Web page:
Basirou Suso
Kora Player from Gambia

Basiro Suso
Basirou Suso photographed by Alfred Tamakloe

Basirou Suso was born and raised in Gambia in a family of hereditary musicians. He embodies all the traditions of the griots or jalis of West Africa. After being trained as a professional musician at L'Institut National des Arts in Bamako, Mali he returned home to form his own group "Manding Kono" in Gambia and to teach at the music school "Association Kunta Kinte" in the village of Juffureh.

The Jalis or Jeli (pl. jalolu) have through ages held the position of keeping the history and genealogies of various clans and families , composed and performed songs honouring principal figures in Manding history. The profession is common in various West African societies. Formally the 'griots' were the counsellors of kings and spiritual leaders, they conserve the constitutions of kingdoms by memory work alone and it is among the griots the kings used to choose the tutors for young princes. In the very hierarchical society of Africa before colonisation, where everyone found his place, the griot appears as one of the most important of his society, because it is he who, for want of archives, records the customs, traditions and governmental principles of kings. Basirous family had been one of such griots for generations.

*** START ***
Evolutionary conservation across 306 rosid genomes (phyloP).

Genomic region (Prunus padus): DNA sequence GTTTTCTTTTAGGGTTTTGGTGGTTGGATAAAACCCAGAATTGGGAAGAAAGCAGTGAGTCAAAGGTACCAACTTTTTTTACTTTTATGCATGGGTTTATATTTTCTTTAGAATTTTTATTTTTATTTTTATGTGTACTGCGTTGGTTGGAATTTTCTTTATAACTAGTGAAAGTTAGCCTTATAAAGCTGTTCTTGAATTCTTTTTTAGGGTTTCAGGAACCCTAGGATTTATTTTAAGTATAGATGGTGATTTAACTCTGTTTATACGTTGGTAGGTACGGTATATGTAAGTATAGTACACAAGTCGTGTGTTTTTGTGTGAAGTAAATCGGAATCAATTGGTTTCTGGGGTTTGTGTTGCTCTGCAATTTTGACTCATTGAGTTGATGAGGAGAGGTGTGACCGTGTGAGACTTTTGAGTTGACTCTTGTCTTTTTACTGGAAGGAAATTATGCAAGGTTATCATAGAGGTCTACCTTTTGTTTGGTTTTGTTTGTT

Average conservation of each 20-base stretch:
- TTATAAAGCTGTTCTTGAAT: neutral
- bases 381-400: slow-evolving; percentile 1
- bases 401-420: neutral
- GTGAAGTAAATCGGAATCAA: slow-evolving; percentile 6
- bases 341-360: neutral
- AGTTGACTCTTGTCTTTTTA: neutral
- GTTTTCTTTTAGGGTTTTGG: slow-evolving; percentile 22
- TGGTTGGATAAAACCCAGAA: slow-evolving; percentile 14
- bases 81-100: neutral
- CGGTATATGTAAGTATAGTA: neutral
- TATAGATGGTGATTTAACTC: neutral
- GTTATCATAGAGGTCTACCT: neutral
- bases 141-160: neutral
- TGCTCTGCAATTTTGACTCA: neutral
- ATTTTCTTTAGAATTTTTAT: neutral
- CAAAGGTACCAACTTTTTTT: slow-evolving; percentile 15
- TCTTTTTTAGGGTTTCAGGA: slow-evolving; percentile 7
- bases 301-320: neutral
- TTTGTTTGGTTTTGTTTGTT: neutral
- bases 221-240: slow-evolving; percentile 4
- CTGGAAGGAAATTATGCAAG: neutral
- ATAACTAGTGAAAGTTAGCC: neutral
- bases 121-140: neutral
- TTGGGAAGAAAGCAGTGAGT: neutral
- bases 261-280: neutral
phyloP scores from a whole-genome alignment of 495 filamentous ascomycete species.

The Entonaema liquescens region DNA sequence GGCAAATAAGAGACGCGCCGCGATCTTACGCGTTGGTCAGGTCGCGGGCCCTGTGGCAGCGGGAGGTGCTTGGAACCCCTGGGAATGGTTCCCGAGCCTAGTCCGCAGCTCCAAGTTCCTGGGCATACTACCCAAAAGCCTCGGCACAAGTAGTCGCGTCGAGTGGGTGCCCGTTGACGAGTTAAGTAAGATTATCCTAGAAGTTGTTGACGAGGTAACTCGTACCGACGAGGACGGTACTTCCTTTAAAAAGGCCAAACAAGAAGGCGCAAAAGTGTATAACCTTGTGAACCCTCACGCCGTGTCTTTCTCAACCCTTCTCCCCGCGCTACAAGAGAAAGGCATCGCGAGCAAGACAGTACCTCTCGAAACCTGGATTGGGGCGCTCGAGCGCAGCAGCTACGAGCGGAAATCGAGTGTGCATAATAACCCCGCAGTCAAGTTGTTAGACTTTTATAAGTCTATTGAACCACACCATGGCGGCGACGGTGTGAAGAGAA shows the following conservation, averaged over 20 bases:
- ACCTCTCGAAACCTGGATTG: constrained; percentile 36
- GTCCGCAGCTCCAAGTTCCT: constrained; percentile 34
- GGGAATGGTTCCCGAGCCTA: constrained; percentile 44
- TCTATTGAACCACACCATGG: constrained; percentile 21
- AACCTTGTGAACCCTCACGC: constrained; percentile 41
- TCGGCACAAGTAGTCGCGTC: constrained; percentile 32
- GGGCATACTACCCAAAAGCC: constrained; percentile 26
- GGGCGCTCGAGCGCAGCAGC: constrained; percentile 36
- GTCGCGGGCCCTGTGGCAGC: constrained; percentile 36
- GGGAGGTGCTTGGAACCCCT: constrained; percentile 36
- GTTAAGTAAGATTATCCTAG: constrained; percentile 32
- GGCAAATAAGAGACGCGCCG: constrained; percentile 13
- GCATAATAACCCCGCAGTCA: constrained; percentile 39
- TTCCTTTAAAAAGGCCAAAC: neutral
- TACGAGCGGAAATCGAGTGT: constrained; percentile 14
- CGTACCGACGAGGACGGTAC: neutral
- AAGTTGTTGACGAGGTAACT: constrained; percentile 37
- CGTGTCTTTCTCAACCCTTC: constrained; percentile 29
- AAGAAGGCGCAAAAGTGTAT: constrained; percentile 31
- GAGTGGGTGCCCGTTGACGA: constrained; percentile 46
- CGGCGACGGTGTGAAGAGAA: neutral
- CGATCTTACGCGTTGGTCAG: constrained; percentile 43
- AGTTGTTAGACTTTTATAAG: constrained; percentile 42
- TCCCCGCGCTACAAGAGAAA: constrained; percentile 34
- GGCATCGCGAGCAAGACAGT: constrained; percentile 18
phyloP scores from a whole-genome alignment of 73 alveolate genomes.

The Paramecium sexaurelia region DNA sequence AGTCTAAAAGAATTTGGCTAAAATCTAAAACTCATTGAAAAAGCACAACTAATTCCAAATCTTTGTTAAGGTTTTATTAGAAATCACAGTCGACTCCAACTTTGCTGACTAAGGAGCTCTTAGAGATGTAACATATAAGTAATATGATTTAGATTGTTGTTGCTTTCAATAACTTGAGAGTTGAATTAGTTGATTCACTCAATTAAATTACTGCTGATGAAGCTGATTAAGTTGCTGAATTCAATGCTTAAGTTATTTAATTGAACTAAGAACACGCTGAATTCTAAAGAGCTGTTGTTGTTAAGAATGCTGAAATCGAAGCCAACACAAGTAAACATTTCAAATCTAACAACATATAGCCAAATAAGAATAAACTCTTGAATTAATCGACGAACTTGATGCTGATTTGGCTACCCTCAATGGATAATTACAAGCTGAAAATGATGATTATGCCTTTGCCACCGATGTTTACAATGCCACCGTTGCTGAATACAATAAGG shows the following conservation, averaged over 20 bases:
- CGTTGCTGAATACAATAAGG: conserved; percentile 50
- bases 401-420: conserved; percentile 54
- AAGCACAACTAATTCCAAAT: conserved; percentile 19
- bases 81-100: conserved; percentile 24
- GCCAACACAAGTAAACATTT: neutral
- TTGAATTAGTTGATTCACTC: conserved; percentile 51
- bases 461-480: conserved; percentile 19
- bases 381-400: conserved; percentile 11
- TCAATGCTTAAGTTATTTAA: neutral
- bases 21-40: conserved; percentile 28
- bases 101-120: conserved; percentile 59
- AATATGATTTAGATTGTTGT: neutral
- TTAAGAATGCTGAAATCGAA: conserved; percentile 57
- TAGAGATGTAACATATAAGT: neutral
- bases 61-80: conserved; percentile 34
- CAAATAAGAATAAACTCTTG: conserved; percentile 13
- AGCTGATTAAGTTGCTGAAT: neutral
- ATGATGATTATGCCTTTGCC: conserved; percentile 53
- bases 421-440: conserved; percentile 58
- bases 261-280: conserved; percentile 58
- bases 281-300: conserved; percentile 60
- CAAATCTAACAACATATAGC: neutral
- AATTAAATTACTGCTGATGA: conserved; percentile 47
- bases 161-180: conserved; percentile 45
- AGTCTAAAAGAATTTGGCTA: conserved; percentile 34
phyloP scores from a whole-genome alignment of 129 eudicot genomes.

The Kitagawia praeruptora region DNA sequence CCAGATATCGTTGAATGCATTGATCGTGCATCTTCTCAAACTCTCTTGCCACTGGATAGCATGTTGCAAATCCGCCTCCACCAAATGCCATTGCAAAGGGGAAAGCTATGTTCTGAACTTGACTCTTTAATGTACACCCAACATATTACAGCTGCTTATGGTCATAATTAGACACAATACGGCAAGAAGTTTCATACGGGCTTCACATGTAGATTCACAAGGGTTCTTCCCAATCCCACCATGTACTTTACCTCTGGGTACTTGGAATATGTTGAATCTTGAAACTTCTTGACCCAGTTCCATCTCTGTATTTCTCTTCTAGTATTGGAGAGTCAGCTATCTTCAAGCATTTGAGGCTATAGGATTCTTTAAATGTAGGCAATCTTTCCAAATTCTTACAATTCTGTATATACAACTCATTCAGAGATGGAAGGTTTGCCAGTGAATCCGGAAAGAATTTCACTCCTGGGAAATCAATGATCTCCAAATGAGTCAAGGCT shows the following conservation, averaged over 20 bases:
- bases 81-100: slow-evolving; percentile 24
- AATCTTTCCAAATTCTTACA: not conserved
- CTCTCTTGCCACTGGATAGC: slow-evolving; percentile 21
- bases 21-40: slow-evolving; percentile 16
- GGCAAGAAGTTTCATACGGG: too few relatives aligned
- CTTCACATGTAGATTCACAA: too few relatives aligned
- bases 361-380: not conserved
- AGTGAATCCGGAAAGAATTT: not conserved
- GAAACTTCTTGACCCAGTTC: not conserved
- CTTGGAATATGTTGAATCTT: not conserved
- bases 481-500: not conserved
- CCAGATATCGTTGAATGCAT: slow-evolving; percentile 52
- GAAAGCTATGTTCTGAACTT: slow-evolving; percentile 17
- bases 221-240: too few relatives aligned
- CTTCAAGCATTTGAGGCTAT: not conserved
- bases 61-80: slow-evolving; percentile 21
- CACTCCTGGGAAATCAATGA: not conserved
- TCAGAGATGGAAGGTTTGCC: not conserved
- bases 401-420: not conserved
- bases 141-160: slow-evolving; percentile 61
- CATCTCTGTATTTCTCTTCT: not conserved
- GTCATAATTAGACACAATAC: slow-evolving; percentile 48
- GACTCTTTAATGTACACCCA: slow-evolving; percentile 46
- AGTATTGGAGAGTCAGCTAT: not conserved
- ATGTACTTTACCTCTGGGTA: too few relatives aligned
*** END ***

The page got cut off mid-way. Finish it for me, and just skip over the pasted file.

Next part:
Basirou Susos main instrument is the kora a twenty one string instrument which is classified as a harp-lute. Its long hard wood neck passes through a large hemispherical gourd resonator, covered with a leather (gazelle, goatskin..) soundtable. Today its mostly played at social events like name-giving and wedding parties or when a travelling jali entertains individual patrons.

What was once a form of entertainment only for kings and princes is now widely known and appreciated by many people around the world.



Basirou now lives in Danmark and can be contacted at the African Music Booking:
Basiru Suso
Yrsavej 4, 2 tv,
DK 5200 Odense V,
tel. (+45) 31779577


check also:

Ny CD - Suso Kunda
Basirou's latest CD

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Last updated on April 3, 2010

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